I haven’t put one of these types of letters up for a bit but given the wretched results (again, we no longer listen to the words, only care about real results!) we are seeing from the Republican majorities in both Concord and DC, I expect to see more and more of this; from the Daily Signal:
The last paragraph quoting Rep. Tim Huelskamp hits the nail on the head. The big Republican donors got their cheap labor.
“The biggest donors to the Republican establishment, they all are happy today. They got their amnesty,” Huelskamp said. “They just hope the issue goes away and somehow they think conservatives are still going to show up and vote for whoever the presidential nominee is.”
I can almost guarantee that conservatives will not show up and vote for whoever the Republican nominee is because we don’t see a difference between what I call “Republican elite” and Democrats.
I became a Republican in 1980 and voted for Reagan because as he said, “I didn’t leave the Democratic Party. The party left me.” That’s how I felt and couldn’t believe a man who was suppose to be intelligent, Jimmy Carter, could be so stupid with high inflation and unemployment. I was very young. Now I’m feeling the same way about the Republican Party.
I always felt voting for the Republican presidential candidate was the right thing to do even though I wasn’t always enamored with the candidate. This is the first time I won’t feel guilty about not voting for the Republican candidate because a message needs to be sent to the Republican elite. If Scott Walker is the nominee, I will vote; definitely not Jeb Bush. At this point, I’m unsure anyone else could get me to the booth; but I would look at Ben Carson.
Barbara C. Diehl, Palos Heights, Ill.
No, not from NH – but it could have been and I agree with Barbara – if the GOP selects a nominee that has too little difference from the Democrats, I will vote for every other race but not the top of the ticket. The Party has to EARN my vote and persuade me that there is value add. After all, that’s how I spend my dollars – only when there is value in the product I want and believe it worth the cash I spend – my vote is now the same way.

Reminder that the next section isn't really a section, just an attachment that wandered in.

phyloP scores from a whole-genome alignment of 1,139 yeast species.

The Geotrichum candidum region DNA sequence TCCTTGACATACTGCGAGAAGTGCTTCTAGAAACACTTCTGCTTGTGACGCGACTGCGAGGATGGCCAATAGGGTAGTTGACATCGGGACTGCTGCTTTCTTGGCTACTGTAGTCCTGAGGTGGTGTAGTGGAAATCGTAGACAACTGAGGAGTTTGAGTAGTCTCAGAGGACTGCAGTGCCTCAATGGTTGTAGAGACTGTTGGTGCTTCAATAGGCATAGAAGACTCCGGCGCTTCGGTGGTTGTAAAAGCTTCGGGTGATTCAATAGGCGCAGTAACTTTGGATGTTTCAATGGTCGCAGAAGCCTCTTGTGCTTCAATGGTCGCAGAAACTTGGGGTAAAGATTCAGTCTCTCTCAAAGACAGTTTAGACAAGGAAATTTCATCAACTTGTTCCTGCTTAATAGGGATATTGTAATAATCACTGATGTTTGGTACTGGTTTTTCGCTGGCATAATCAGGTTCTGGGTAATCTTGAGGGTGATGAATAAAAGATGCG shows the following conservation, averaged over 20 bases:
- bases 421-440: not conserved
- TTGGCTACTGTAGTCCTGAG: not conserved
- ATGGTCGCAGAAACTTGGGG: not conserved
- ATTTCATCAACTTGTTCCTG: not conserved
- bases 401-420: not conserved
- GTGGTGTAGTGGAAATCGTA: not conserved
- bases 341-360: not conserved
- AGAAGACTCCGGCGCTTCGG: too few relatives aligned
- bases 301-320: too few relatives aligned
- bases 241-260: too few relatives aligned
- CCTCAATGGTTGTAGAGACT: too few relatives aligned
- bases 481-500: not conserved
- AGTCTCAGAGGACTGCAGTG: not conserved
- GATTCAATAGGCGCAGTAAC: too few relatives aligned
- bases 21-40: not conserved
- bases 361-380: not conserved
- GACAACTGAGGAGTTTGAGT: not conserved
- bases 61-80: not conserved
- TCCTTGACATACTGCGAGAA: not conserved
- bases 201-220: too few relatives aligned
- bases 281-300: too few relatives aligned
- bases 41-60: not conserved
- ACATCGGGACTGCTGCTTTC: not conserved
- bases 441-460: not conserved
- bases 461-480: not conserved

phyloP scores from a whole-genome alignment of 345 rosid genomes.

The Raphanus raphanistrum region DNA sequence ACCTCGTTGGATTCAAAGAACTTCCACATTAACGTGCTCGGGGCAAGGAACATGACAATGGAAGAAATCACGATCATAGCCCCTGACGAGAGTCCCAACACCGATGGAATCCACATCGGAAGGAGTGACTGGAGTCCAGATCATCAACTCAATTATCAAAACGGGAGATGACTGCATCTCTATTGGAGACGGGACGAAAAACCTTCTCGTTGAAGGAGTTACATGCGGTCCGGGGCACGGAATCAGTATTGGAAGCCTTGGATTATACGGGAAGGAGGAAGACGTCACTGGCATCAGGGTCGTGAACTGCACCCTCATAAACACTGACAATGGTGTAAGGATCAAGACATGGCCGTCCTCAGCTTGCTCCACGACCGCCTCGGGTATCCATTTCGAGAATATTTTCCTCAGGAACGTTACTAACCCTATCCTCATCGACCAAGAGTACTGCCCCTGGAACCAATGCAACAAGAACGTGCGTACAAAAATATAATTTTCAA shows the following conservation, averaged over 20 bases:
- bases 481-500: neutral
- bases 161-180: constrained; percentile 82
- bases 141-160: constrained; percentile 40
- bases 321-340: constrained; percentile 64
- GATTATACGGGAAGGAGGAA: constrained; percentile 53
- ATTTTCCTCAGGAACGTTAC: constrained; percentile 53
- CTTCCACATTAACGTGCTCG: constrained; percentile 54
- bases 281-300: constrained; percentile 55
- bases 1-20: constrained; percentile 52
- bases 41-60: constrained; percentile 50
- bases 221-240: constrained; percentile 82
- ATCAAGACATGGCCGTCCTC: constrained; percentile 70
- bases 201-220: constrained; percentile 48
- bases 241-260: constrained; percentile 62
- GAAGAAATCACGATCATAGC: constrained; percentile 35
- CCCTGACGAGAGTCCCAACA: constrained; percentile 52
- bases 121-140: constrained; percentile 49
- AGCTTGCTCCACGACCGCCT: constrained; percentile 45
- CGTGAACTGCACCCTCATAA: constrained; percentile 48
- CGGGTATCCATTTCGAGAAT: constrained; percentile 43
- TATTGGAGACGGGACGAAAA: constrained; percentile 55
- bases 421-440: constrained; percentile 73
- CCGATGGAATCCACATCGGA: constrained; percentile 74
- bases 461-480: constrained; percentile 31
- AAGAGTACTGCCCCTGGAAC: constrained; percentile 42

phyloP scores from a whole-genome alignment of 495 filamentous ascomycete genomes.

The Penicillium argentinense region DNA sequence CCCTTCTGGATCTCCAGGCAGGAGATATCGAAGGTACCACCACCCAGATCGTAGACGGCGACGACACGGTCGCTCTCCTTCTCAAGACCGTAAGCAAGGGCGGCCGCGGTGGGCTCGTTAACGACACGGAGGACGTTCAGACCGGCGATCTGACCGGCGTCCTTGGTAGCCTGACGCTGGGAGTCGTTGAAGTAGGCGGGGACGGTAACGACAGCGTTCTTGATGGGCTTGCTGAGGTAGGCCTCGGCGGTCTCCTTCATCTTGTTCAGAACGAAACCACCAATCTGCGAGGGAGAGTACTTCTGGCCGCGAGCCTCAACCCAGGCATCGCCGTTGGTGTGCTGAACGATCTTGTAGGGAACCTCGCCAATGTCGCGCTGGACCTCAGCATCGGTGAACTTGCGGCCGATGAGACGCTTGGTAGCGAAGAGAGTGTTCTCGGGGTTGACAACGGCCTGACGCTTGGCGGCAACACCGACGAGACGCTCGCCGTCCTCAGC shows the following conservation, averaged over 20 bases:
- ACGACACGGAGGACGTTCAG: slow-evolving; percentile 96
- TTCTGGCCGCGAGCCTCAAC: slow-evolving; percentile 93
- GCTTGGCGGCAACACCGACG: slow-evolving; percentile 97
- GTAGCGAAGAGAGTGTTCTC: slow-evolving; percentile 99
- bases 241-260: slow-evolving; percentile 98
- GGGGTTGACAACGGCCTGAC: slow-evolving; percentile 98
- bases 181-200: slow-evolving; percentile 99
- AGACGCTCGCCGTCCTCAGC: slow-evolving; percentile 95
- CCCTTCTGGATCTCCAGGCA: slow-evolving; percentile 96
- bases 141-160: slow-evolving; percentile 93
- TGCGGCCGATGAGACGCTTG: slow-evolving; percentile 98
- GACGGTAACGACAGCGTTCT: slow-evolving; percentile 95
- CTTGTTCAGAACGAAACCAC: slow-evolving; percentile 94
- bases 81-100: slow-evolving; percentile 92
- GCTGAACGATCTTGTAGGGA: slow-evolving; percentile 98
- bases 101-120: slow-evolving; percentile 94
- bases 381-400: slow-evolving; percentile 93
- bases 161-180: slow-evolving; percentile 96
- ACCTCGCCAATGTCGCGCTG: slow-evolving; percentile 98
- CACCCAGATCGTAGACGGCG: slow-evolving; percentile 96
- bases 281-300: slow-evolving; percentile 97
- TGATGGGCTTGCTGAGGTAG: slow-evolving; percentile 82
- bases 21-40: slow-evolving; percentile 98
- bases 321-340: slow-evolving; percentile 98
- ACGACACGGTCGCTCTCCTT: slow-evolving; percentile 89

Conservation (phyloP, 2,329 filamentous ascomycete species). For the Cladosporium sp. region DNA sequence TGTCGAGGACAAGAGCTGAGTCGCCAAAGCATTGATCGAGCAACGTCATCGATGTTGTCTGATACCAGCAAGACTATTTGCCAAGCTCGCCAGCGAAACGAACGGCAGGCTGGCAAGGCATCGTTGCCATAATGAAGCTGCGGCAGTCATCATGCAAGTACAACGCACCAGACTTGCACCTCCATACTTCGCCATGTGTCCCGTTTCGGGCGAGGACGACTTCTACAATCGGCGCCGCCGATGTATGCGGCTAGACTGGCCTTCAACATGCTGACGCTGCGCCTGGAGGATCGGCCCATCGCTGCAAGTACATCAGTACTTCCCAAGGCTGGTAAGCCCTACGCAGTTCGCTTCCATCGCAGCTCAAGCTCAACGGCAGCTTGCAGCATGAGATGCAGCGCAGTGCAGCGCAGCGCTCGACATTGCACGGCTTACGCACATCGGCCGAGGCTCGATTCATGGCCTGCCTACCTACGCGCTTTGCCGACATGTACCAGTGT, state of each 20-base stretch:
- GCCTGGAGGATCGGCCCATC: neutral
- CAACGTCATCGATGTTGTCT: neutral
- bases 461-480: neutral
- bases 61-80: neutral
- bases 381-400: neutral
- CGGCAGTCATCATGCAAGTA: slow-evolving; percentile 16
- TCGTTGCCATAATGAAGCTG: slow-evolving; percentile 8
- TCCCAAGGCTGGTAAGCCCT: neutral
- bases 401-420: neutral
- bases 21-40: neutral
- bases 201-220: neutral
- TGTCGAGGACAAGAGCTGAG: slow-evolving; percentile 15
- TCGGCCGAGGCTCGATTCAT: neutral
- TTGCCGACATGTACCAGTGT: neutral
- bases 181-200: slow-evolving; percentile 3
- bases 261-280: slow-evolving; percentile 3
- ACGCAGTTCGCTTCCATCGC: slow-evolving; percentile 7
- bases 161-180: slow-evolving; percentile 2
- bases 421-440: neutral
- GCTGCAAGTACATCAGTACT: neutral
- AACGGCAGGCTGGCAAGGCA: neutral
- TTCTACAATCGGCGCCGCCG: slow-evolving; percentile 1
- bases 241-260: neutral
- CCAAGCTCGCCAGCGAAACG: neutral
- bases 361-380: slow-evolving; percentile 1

Here’s the rub – promise lots of stuff but enact little of it? Then why the heck did we vote for you in the first place? Excuses are so first-grade; you all claim to be grown-ass adults. We in the base are taking the excuses, with the attendent poor results on the stuff that matters, no more. Produce or be replaced. Simple. No nuances, no wiggle room; we’re done with that.
Keep sounding like Democrats during campaigns (like when Scott Brown decided to “out-abortion” Jeanne Shaheen or Walt Havenstein’s flip-flop on Obamacare’s Medicaid expansion here in NH), then aiding those same Democrats with legislation (Boehner and McConnell in DC, the Democrat appointed Speaker of the House Jasper here in NH) and you will see us deny you our votes.
The paradigm is shifting; we are no longer accepting the mantra of “Vote for us, we’re just a little less worse than the Democrats”. Instead, it is OUR mantra of “Support the Constitutions and Platform and IF we think you are a value-added commodity, we will spend our precious vote on you. If not, we will withhold it”. And if you suffice for the former, the GOP will win. If you do not produce value-added results, just like the example Steve put up, we won’t.
We may lose but you will certainly lose. Lose enough, and you will have other competition. After all, both power and politics abhor a vacuum – if the GOP wants to keep expanding that vacuum, competition will rise up to fill it.
The Whigs found that out; perhaps the GOP will figure it out in time but I’m not holding my breath. Anymore.